Tuesday, 18 February 2014
Match 10: Lazio
Lazio’s home stand is the Curva Nord of the Olimpico, and according to research by the newspaper, La Repubblica, they are the sixth-most supported team in the country. Their most famous Ultras group is gli irriducibili Lazio, and so as is normal, in the weeks before the match I set out to find myself some fans to interview. Going about this in my normal way, a quick Google search found me some forums to join. Joining them, however, was not as easy as liberating confectionary from infants as it
normally is. Now, normally, in order to sign up for a forum you need to fill in an online form with your details, before the final step in which you need to write a randomly-generated code that pops up on screen. Easy peasy, lemon squeezy. The Lazio forums, I guess, get trolled quite frequently and/or they’re deeply paranoid. This manifests itself in requiring aspiring forum members to answer a very specifically Lazio-themed test as the final step, rather than the typing-of-the-random-code norm.
So, on one of the forums, after filling in my username etc, I was presented with the statement:
Giorgio Chinaglia è: ………..
(Giorgio Chinaglia is: ………..)
Who he was exactly, we’ll come to soon, but in reality, he is only one thing: dead. Without wanting to be a pedant (but really, I spent days trying to find out the answer, so I’m going to be a bloody a pedant about this), there is only one possible and correct answer. But the computer refused to accept that ‘dead’ was it. Philosophically speaking, at least for me, all that we are ceases to be when we shuffle off to wherever and whatever’s next. Unless, in an effort to psychologically shield themselves, the Lazio fans deny the reality of Giorgio Chinaglia’s death. Either that or they’ve interred him somewhere in a Schrodinger’s Cat-style experiment (which, as they arranged his corpse into the box, I imagine would still have hammered home the fact of his passing), but nonetheless, the correct answer to the question remains: dead.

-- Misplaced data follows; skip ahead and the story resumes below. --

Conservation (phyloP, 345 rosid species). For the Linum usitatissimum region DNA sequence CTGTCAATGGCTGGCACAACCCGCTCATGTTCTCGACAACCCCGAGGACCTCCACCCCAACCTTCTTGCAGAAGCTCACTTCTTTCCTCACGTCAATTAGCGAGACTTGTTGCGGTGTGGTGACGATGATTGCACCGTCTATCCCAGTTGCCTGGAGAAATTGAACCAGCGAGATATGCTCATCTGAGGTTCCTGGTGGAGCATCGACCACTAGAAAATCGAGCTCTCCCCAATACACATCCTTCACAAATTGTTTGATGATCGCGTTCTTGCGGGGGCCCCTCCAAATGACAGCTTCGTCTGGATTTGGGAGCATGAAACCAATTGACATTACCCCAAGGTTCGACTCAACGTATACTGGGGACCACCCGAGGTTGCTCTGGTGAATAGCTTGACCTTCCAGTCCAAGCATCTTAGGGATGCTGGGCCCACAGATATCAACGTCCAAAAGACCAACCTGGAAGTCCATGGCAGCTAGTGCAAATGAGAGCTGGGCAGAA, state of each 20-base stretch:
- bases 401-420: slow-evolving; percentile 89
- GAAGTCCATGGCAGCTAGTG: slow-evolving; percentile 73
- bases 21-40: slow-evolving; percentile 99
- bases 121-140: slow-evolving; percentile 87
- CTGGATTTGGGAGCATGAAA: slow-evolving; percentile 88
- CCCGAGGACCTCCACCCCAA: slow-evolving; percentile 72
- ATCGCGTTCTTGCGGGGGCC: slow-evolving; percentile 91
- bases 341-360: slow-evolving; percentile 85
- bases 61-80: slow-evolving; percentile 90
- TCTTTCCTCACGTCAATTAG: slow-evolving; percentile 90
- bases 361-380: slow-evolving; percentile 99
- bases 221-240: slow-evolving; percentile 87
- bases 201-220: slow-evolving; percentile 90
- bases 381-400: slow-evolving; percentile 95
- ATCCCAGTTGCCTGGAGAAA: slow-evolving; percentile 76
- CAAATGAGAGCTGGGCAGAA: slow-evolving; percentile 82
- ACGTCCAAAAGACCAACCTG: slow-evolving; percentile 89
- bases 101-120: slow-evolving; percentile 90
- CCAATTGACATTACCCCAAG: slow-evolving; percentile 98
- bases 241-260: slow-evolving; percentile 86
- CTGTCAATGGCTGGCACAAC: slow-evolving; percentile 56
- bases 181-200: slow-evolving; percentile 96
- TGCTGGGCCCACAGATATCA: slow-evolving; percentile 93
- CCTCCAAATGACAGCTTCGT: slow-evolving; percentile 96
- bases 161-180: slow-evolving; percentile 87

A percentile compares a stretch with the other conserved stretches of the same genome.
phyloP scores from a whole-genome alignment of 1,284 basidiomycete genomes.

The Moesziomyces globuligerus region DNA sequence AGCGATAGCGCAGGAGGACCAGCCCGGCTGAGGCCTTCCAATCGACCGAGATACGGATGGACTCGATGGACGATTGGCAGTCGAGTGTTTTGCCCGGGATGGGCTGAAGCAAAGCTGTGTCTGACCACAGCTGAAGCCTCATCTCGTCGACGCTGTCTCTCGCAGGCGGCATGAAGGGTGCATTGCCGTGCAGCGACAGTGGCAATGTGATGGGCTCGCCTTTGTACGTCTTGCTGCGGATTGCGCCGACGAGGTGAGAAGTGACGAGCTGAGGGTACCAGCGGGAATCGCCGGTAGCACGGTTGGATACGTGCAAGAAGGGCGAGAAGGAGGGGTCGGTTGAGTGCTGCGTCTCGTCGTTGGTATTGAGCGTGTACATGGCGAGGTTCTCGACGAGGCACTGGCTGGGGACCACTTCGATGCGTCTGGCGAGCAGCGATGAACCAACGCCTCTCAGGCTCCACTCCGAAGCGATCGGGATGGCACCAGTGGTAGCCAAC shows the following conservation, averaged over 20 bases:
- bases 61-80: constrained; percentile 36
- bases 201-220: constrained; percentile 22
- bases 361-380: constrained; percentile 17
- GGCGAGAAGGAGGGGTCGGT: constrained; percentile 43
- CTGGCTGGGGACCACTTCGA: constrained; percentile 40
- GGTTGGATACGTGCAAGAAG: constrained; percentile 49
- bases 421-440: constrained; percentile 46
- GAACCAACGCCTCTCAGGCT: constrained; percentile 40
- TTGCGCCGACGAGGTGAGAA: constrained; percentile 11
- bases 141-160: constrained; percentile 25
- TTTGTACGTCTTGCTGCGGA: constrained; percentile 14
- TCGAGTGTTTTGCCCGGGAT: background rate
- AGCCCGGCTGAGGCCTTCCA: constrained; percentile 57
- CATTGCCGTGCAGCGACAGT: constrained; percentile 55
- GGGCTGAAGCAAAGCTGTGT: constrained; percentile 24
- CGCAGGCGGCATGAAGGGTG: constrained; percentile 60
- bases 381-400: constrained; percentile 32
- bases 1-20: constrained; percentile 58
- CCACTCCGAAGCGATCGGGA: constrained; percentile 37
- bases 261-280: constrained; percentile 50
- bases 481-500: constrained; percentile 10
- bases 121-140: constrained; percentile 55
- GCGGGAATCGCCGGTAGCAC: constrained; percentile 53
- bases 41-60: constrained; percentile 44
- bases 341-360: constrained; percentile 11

After a few days of repeatedly trying various adjectives, nicknames and things of that nature, all that I was able to achieve was to get myself locked out of the site for exceeding the number of permissible incorrect answers in single sessions. I was almost at the point of investigating all of the various idioms in Italian for ‘dead’, à la the Monty Python dead parrot sketch, when a friend came through for me with the answer! Eureka! (There’s that Greek-influence again). I won’t tell you what it is so as to preserve their much-valued privacy, but needless to say, it was something that only a laziale would know. And it had bugger all to do with death.